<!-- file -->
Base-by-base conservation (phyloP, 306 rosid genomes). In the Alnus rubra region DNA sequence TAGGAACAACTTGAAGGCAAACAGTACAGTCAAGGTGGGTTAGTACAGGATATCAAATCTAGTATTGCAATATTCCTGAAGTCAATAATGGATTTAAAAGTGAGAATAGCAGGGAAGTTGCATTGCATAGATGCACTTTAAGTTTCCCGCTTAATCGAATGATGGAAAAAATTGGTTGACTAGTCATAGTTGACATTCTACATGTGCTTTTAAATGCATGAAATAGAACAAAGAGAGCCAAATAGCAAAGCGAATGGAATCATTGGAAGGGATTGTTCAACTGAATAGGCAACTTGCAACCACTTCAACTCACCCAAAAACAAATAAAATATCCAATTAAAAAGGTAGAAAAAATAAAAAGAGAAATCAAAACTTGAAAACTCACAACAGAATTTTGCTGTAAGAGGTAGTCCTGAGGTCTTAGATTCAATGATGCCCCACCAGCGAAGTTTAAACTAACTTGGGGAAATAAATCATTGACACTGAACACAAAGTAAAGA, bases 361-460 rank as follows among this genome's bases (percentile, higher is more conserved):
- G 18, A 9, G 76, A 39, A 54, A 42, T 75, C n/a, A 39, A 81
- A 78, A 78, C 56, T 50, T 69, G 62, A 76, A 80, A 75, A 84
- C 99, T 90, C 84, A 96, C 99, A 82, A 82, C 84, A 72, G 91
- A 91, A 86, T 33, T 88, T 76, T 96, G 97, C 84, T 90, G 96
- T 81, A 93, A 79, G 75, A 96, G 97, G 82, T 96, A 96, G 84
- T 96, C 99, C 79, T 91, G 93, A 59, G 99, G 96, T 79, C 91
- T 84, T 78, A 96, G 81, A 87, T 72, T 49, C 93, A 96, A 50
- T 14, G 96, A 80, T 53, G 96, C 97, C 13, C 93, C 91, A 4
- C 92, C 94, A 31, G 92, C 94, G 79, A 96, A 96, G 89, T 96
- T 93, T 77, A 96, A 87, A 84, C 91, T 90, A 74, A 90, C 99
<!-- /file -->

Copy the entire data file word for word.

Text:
Base-by-base conservation (phyloP, 306 rosid genomes). In the Alnus rubra region DNA sequence TAGGAACAACTTGAAGGCAAACAGTACAGTCAAGGTGGGTTAGTACAGGATATCAAATCTAGTATTGCAATATTCCTGAAGTCAATAATGGATTTAAAAGTGAGAATAGCAGGGAAGTTGCATTGCATAGATGCACTTTAAGTTTCCCGCTTAATCGAATGATGGAAAAAATTGGTTGACTAGTCATAGTTGACATTCTACATGTGCTTTTAAATGCATGAAATAGAACAAAGAGAGCCAAATAGCAAAGCGAATGGAATCATTGGAAGGGATTGTTCAACTGAATAGGCAACTTGCAACCACTTCAACTCACCCAAAAACAAATAAAATATCCAATTAAAAAGGTAGAAAAAATAAAAAGAGAAATCAAAACTTGAAAACTCACAACAGAATTTTGCTGTAAGAGGTAGTCCTGAGGTCTTAGATTCAATGATGCCCCACCAGCGAAGTTTAAACTAACTTGGGGAAATAAATCATTGACACTGAACACAAAGTAAAGA, bases 361-460 rank as follows among this genome's bases (percentile, higher is more conserved):
- G 18, A 9, G 76, A 39, A 54, A 42, T 75, C n/a, A 39, A 81
- A 78, A 78, C 56, T 50, T 69, G 62, A 76, A 80, A 75, A 84
- C 99, T 90, C 84, A 96, C 99, A 82, A 82, C 84, A 72, G 91
- A 91, A 86, T 33, T 88, T 76, T 96, G 97, C 84, T 90, G 96
- T 81, A 93, A 79, G 75, A 96, G 97, G 82, T 96, A 96, G 84
- T 96, C 99, C 79, T 91, G 93, A 59, G 99, G 96, T 79, C 91
- T 84, T 78, A 96, G 81, A 87, T 72, T 49, C 93, A 96, A 50
- T 14, G 96, A 80, T 53, G 96, C 97, C 13, C 93, C 91, A 4
- C 92, C 94, A 31, G 92, C 94, G 79, A 96, A 96, G 89, T 96
- T 93, T 77, A 96, A 87, A 84, C 91, T 90, A 74, A 90, C 99